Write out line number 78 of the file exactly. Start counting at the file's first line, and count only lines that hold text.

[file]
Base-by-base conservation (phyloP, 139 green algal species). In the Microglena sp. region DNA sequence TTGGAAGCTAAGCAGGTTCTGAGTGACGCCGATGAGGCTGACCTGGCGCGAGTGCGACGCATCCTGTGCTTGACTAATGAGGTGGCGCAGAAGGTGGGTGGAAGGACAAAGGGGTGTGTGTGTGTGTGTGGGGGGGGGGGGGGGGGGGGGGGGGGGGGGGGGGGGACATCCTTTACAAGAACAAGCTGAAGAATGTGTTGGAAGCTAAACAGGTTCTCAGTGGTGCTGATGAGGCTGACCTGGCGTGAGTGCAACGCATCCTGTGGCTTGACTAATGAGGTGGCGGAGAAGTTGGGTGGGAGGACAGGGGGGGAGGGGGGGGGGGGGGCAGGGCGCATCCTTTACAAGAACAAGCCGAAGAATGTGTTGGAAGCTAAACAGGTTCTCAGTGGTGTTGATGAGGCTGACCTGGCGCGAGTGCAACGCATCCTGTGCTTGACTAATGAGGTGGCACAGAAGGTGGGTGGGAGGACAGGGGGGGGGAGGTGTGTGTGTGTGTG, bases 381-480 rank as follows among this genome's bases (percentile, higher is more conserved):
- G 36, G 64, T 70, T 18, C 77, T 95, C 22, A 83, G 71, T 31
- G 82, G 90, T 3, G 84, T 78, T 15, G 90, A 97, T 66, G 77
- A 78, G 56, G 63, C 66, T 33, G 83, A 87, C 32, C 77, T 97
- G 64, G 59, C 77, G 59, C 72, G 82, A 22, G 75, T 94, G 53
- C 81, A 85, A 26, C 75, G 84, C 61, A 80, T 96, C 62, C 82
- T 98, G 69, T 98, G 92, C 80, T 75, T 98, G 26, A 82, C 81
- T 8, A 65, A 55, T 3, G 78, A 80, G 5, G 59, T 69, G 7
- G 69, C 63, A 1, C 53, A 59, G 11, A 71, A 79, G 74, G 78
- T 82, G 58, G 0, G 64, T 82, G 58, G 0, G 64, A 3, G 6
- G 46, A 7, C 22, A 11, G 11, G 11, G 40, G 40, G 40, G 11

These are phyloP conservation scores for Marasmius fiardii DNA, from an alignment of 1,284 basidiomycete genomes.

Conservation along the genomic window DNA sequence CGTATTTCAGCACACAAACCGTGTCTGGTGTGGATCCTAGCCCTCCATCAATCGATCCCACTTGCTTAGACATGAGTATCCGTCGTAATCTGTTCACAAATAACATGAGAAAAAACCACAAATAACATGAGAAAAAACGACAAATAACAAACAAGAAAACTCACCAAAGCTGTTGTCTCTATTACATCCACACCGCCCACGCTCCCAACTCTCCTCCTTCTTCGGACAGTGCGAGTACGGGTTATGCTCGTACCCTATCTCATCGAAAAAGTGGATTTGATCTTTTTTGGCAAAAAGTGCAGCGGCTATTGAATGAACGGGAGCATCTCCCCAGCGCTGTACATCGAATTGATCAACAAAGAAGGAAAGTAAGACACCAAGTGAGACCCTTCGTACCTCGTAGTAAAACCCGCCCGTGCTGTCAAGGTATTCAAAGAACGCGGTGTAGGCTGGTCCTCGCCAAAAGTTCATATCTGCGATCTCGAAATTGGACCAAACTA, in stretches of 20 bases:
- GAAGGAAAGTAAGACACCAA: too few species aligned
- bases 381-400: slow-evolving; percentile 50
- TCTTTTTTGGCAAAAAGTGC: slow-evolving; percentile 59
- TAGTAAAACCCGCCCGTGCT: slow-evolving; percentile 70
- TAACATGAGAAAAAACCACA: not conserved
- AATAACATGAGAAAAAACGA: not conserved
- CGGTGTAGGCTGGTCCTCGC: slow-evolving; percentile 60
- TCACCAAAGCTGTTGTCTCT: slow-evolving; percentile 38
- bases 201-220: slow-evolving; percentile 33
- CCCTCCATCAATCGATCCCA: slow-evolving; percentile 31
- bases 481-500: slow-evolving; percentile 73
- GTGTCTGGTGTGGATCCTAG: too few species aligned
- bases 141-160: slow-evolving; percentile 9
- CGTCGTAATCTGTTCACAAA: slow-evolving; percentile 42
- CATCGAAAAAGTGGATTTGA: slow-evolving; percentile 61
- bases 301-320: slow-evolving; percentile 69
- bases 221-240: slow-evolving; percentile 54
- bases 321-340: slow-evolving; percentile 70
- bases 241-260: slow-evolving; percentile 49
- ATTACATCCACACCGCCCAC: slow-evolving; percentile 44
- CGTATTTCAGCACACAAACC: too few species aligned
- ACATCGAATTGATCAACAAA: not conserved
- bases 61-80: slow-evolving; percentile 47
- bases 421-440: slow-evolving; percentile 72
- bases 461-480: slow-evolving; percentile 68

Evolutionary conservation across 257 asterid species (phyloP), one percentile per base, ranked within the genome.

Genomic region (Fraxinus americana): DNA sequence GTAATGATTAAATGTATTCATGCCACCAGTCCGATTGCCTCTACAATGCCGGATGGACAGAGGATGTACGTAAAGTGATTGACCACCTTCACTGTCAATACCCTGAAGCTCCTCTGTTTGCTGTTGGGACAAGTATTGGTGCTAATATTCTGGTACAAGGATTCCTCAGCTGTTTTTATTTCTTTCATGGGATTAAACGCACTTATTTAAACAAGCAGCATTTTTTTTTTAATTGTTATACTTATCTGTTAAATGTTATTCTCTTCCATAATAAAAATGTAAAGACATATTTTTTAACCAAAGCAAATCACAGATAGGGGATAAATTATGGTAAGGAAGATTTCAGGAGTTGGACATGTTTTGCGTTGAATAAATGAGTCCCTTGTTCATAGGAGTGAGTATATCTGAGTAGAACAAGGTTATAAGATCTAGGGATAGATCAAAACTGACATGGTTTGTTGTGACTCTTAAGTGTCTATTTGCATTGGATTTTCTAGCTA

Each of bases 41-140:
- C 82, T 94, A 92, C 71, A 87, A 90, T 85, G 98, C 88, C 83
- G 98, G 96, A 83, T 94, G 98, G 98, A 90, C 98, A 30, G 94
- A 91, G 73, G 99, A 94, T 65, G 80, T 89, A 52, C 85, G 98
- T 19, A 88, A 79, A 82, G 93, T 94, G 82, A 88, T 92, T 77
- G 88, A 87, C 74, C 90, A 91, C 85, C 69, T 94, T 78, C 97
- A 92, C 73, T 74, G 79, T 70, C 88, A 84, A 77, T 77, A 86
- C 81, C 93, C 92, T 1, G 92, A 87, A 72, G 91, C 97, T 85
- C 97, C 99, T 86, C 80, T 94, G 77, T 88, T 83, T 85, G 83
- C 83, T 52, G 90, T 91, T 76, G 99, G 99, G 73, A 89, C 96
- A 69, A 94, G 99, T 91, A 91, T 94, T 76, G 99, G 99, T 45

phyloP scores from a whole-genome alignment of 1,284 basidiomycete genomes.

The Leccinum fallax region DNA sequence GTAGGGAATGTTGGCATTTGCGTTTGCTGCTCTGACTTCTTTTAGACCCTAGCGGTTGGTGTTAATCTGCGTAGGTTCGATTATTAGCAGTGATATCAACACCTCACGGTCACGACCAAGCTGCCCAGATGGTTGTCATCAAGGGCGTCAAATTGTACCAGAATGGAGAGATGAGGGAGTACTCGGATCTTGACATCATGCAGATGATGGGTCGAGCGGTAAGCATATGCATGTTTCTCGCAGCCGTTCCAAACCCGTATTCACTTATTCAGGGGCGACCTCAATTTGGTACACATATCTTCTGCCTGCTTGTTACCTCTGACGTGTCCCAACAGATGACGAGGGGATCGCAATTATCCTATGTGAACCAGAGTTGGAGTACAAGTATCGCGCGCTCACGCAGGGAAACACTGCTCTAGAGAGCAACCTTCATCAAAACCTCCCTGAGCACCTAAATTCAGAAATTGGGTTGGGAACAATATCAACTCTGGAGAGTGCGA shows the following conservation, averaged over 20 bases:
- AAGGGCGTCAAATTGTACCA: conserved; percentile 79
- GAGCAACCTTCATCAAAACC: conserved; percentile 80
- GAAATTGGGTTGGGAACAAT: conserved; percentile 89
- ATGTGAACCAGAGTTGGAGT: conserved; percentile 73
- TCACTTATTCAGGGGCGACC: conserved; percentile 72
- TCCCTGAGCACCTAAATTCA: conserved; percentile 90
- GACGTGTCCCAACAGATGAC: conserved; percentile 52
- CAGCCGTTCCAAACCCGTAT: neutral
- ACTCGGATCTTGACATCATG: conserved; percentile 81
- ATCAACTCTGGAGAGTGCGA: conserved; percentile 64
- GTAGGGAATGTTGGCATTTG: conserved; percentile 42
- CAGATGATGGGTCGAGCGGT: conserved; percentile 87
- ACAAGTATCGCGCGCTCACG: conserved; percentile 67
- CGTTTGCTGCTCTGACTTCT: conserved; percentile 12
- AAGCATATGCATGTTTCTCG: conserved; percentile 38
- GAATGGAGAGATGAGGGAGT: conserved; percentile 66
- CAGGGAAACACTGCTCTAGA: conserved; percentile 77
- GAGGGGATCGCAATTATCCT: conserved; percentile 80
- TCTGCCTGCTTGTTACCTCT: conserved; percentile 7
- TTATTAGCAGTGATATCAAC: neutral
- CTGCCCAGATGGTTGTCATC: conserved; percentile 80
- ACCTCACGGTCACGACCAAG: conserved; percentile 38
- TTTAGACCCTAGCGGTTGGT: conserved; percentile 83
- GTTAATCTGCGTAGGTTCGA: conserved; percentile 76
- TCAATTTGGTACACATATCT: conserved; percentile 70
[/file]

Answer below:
- TCAATTTGGTACACATATCT: conserved; percentile 70